About The Great White Hope
The Great White Hope was written in 1967 by Howard Sackler. The play was first produced by Arena Stage in Washington, D.C. and debuted on Broadway at the Alvin Theatre on October 3, 1968 for a run of 546 performances, directed by Edwin Sherin with James Earl Jones and Jane Alexander in the lead roles. The initial production at Arena Stage was so well received that the entire original cast, including Jones and Alexander, moved to Broadway with the production in 1968. It was the first time the cast of a regional theater production was brought to Broadway.
In 1969, Jones won the Tony Award for Best Actor in a Play and Alexander won the Tony Award for Best Featured Actress in a Play, for their respective portrayals of Jack Jefferson and Eleanor Bachman in the Broadway production. In 2000, Arena Stage mounted a new production of The Great White Hope in honor of the theater's 50th season.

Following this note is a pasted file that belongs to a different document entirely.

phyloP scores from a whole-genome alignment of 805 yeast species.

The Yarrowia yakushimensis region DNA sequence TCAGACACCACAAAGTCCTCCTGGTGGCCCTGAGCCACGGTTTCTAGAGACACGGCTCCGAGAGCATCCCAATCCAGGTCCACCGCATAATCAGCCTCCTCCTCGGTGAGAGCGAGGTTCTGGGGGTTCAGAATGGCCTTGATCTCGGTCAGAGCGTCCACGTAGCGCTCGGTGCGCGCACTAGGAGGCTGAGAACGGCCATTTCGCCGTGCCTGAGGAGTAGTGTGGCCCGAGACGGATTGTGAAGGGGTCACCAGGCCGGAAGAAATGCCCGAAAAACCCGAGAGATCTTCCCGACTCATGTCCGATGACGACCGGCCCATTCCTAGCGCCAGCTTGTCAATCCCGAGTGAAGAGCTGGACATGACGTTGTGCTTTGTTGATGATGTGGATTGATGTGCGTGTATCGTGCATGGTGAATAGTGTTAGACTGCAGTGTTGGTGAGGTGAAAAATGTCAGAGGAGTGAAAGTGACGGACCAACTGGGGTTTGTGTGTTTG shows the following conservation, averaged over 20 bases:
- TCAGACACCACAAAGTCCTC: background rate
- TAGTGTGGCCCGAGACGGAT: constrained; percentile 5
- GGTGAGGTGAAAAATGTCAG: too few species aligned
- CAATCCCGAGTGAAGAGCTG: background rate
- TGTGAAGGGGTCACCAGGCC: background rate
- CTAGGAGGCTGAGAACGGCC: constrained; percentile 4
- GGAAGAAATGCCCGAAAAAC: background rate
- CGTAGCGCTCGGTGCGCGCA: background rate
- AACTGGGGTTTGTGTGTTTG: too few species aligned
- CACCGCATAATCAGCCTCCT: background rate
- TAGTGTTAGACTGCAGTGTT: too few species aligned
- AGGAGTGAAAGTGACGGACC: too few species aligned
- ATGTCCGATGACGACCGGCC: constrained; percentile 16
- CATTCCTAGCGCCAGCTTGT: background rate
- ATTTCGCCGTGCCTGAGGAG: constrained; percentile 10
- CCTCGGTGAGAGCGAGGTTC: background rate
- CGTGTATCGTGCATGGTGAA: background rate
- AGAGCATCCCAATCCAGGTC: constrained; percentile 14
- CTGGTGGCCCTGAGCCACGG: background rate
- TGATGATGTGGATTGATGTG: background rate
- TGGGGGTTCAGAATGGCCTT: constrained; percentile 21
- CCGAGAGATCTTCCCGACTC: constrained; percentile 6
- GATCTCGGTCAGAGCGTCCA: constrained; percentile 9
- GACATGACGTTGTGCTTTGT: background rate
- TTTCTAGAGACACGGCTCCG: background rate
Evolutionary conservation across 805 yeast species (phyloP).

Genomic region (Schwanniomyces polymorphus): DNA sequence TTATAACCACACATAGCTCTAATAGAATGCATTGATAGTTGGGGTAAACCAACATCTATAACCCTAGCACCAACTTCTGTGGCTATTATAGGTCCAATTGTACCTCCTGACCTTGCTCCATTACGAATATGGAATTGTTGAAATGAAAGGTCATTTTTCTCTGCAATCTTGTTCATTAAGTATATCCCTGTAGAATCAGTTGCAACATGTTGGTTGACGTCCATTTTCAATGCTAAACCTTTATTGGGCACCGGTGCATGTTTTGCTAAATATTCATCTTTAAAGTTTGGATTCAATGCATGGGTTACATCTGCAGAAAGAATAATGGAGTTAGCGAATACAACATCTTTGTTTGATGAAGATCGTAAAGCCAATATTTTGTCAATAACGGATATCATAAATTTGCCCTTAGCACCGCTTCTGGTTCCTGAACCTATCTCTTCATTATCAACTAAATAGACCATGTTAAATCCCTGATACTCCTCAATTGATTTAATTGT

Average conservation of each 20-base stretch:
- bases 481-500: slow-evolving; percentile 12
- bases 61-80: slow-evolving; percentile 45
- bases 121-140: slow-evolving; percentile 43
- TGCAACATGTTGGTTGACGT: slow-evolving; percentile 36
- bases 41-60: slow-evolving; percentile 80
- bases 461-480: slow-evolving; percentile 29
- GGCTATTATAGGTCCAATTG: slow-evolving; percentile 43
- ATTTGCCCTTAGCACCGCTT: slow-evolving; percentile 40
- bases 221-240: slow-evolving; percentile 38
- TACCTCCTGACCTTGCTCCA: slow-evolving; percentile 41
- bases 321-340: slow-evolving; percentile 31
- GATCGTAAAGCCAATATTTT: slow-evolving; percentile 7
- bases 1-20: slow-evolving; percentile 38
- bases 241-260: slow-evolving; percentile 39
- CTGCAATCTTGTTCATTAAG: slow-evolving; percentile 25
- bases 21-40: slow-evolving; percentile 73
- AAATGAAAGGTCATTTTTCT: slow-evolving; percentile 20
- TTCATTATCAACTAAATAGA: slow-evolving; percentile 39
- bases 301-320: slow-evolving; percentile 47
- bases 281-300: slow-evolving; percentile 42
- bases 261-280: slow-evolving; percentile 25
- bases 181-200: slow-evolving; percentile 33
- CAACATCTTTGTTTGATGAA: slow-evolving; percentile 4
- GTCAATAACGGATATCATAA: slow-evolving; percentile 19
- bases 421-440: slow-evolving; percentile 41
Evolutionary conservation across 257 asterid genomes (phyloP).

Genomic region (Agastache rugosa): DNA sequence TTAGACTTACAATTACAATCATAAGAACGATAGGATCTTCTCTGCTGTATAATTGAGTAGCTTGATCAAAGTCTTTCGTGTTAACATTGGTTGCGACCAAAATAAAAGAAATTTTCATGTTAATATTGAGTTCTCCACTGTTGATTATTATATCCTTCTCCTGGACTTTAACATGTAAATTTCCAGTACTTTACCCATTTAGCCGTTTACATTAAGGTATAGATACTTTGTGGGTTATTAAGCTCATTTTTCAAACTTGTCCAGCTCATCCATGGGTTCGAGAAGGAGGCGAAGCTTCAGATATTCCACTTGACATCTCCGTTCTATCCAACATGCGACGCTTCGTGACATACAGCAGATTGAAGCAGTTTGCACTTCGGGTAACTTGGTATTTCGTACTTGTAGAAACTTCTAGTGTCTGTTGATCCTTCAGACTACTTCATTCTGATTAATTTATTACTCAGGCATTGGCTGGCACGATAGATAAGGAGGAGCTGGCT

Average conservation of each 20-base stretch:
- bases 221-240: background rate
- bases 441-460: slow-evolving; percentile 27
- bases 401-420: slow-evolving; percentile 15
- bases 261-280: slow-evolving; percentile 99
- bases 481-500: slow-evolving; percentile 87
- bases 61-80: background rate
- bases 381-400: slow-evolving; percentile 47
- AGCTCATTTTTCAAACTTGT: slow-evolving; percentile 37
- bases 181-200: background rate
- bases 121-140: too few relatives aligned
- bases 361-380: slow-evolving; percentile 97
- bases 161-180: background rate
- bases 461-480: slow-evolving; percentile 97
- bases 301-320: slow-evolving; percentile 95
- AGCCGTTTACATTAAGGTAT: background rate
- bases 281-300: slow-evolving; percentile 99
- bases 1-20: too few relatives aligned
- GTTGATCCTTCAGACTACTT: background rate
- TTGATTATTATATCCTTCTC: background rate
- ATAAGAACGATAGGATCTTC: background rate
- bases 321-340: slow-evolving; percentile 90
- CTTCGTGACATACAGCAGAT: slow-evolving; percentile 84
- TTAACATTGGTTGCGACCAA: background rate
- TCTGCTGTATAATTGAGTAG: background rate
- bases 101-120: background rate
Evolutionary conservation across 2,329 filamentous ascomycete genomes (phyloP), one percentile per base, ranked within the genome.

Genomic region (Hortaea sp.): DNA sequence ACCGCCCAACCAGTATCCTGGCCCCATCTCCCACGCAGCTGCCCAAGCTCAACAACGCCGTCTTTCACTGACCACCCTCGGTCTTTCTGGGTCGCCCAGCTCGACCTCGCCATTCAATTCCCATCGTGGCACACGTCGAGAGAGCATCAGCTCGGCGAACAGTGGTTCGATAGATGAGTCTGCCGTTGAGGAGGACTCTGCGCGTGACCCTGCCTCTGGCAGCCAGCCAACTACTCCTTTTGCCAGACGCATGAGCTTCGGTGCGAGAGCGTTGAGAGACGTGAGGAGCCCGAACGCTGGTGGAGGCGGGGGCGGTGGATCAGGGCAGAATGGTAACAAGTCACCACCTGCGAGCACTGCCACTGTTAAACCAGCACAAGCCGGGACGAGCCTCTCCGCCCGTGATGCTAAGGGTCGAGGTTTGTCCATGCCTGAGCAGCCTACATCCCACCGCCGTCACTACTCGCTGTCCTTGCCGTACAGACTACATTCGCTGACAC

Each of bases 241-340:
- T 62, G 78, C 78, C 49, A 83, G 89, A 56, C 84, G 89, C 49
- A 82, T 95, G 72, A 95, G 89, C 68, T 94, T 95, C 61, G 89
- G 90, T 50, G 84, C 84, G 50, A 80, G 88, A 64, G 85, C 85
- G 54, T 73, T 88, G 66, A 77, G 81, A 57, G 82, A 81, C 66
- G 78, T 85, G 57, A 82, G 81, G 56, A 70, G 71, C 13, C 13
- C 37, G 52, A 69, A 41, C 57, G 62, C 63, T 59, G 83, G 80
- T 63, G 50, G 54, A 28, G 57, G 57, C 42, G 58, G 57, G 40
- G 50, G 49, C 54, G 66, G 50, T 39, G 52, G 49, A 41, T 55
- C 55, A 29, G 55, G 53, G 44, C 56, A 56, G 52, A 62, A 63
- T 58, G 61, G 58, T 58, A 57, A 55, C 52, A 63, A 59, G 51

The Great White Hope tells a fictional idealized life story of boxing champion Jack Johnson, here called Jack Jefferson. Acting as a lens focused on a racist society, The Great White Hope explores how segregation and prejudice created the demand for a "great white hope" who would defeat Johnson and how this, in turn, affected the boxer's life and career.
While the play is often described as being thematically about racism, this is not, entirely how Sackler viewed his work. Though certainly not denying the racist issues confronted in the play, Sackler once said in an interview, "What interested me was not the topicality but the combination of circumstances, the destiny of a man pitted against society. It's a metaphor of struggle between man and the outside world. Some people spoke of the play as if it were a cliché of white liberalism, but I kept to the line straight through, of showing that it wasn't a case of blacks being good and whites being bad. I was appalled at the first reaction."
In a comment, reflecting on both the racist theme dealt with in the play and Sackler's notion that the play is about a man fighting society, Muhammad Ali, greatly impressed with James Earl Jones' performance in the play, apparently commented to the actor, "That's my story. You take out the issue of white women and replace it with the issue of religion. That's my story!" Ali was fighting being drafted into the army at the time on grounds of being a conscientious objector.
- The Great White Hope News